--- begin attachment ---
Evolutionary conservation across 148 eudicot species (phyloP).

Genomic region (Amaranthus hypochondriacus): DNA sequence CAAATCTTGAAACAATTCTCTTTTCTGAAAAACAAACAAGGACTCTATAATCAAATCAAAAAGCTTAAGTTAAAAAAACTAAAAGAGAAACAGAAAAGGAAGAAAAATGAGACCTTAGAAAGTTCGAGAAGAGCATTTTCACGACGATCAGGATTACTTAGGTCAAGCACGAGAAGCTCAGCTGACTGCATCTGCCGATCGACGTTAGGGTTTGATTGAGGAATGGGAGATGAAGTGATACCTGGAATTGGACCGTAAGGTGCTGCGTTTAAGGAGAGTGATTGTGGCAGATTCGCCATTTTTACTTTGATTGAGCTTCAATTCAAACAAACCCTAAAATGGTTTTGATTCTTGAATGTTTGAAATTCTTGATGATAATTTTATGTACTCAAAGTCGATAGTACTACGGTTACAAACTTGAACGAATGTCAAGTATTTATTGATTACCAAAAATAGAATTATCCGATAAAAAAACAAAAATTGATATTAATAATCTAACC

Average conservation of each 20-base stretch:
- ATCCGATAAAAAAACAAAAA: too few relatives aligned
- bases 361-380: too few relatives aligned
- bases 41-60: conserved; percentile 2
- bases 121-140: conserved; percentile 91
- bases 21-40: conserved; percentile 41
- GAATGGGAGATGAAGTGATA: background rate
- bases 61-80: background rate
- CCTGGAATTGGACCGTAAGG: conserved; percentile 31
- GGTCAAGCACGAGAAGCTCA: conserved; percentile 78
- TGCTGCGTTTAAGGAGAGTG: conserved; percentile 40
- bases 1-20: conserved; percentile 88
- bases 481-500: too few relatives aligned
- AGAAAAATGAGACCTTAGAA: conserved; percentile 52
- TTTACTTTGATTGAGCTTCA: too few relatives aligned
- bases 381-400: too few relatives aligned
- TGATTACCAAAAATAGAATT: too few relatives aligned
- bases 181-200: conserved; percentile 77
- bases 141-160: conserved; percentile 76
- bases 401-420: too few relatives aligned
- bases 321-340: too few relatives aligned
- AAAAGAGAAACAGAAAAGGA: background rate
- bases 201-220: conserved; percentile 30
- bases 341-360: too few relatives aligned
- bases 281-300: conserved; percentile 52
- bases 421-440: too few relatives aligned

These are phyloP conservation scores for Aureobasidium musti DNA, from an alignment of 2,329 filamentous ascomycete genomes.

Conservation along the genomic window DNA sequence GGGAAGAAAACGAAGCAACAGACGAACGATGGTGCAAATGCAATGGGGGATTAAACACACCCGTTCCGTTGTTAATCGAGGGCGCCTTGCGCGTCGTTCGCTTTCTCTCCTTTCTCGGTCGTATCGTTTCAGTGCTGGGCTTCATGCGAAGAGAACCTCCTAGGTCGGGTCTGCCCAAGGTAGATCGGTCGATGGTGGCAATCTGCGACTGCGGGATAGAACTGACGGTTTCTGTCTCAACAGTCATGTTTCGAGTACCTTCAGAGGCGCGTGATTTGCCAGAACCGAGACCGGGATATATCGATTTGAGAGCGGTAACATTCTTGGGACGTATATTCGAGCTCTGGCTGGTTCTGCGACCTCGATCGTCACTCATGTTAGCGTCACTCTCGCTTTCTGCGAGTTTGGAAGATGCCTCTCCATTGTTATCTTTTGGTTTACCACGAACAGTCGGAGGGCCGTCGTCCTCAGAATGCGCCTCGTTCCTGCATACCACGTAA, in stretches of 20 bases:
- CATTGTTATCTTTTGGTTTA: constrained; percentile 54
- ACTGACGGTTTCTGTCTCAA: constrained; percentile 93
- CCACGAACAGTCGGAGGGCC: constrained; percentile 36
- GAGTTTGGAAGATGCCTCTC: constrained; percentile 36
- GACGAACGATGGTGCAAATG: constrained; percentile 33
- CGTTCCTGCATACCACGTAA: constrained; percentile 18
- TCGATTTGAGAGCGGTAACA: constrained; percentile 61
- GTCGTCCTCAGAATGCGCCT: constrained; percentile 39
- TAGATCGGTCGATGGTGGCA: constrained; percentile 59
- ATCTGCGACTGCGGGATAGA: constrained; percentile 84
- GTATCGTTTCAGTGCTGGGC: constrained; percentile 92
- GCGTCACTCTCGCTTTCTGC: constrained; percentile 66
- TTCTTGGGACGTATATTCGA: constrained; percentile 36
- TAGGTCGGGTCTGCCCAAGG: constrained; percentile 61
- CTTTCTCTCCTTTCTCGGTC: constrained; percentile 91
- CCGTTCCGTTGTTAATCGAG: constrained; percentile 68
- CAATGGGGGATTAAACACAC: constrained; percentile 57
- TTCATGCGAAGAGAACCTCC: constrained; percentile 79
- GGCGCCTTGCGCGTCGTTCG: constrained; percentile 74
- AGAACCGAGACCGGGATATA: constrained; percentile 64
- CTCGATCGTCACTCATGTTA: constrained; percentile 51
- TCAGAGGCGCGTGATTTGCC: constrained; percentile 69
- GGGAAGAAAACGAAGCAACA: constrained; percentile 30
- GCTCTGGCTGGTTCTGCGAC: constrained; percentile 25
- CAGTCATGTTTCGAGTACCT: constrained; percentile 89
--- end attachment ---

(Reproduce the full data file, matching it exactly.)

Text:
Evolutionary conservation across 148 eudicot species (phyloP).

Genomic region (Amaranthus hypochondriacus): DNA sequence CAAATCTTGAAACAATTCTCTTTTCTGAAAAACAAACAAGGACTCTATAATCAAATCAAAAAGCTTAAGTTAAAAAAACTAAAAGAGAAACAGAAAAGGAAGAAAAATGAGACCTTAGAAAGTTCGAGAAGAGCATTTTCACGACGATCAGGATTACTTAGGTCAAGCACGAGAAGCTCAGCTGACTGCATCTGCCGATCGACGTTAGGGTTTGATTGAGGAATGGGAGATGAAGTGATACCTGGAATTGGACCGTAAGGTGCTGCGTTTAAGGAGAGTGATTGTGGCAGATTCGCCATTTTTACTTTGATTGAGCTTCAATTCAAACAAACCCTAAAATGGTTTTGATTCTTGAATGTTTGAAATTCTTGATGATAATTTTATGTACTCAAAGTCGATAGTACTACGGTTACAAACTTGAACGAATGTCAAGTATTTATTGATTACCAAAAATAGAATTATCCGATAAAAAAACAAAAATTGATATTAATAATCTAACC

Average conservation of each 20-base stretch:
- ATCCGATAAAAAAACAAAAA: too few relatives aligned
- bases 361-380: too few relatives aligned
- bases 41-60: conserved; percentile 2
- bases 121-140: conserved; percentile 91
- bases 21-40: conserved; percentile 41
- GAATGGGAGATGAAGTGATA: background rate
- bases 61-80: background rate
- CCTGGAATTGGACCGTAAGG: conserved; percentile 31
- GGTCAAGCACGAGAAGCTCA: conserved; percentile 78
- TGCTGCGTTTAAGGAGAGTG: conserved; percentile 40
- bases 1-20: conserved; percentile 88
- bases 481-500: too few relatives aligned
- AGAAAAATGAGACCTTAGAA: conserved; percentile 52
- TTTACTTTGATTGAGCTTCA: too few relatives aligned
- bases 381-400: too few relatives aligned
- TGATTACCAAAAATAGAATT: too few relatives aligned
- bases 181-200: conserved; percentile 77
- bases 141-160: conserved; percentile 76
- bases 401-420: too few relatives aligned
- bases 321-340: too few relatives aligned
- AAAAGAGAAACAGAAAAGGA: background rate
- bases 201-220: conserved; percentile 30
- bases 341-360: too few relatives aligned
- bases 281-300: conserved; percentile 52
- bases 421-440: too few relatives aligned

These are phyloP conservation scores for Aureobasidium musti DNA, from an alignment of 2,329 filamentous ascomycete genomes.

Conservation along the genomic window DNA sequence GGGAAGAAAACGAAGCAACAGACGAACGATGGTGCAAATGCAATGGGGGATTAAACACACCCGTTCCGTTGTTAATCGAGGGCGCCTTGCGCGTCGTTCGCTTTCTCTCCTTTCTCGGTCGTATCGTTTCAGTGCTGGGCTTCATGCGAAGAGAACCTCCTAGGTCGGGTCTGCCCAAGGTAGATCGGTCGATGGTGGCAATCTGCGACTGCGGGATAGAACTGACGGTTTCTGTCTCAACAGTCATGTTTCGAGTACCTTCAGAGGCGCGTGATTTGCCAGAACCGAGACCGGGATATATCGATTTGAGAGCGGTAACATTCTTGGGACGTATATTCGAGCTCTGGCTGGTTCTGCGACCTCGATCGTCACTCATGTTAGCGTCACTCTCGCTTTCTGCGAGTTTGGAAGATGCCTCTCCATTGTTATCTTTTGGTTTACCACGAACAGTCGGAGGGCCGTCGTCCTCAGAATGCGCCTCGTTCCTGCATACCACGTAA, in stretches of 20 bases:
- CATTGTTATCTTTTGGTTTA: constrained; percentile 54
- ACTGACGGTTTCTGTCTCAA: constrained; percentile 93
- CCACGAACAGTCGGAGGGCC: constrained; percentile 36
- GAGTTTGGAAGATGCCTCTC: constrained; percentile 36
- GACGAACGATGGTGCAAATG: constrained; percentile 33
- CGTTCCTGCATACCACGTAA: constrained; percentile 18
- TCGATTTGAGAGCGGTAACA: constrained; percentile 61
- GTCGTCCTCAGAATGCGCCT: constrained; percentile 39
- TAGATCGGTCGATGGTGGCA: constrained; percentile 59
- ATCTGCGACTGCGGGATAGA: constrained; percentile 84
- GTATCGTTTCAGTGCTGGGC: constrained; percentile 92
- GCGTCACTCTCGCTTTCTGC: constrained; percentile 66
- TTCTTGGGACGTATATTCGA: constrained; percentile 36
- TAGGTCGGGTCTGCCCAAGG: constrained; percentile 61
- CTTTCTCTCCTTTCTCGGTC: constrained; percentile 91
- CCGTTCCGTTGTTAATCGAG: constrained; percentile 68
- CAATGGGGGATTAAACACAC: constrained; percentile 57
- TTCATGCGAAGAGAACCTCC: constrained; percentile 79
- GGCGCCTTGCGCGTCGTTCG: constrained; percentile 74
- AGAACCGAGACCGGGATATA: constrained; percentile 64
- CTCGATCGTCACTCATGTTA: constrained; percentile 51
- TCAGAGGCGCGTGATTTGCC: constrained; percentile 69
- GGGAAGAAAACGAAGCAACA: constrained; percentile 30
- GCTCTGGCTGGTTCTGCGAC: constrained; percentile 25
- CAGTCATGTTTCGAGTACCT: constrained; percentile 89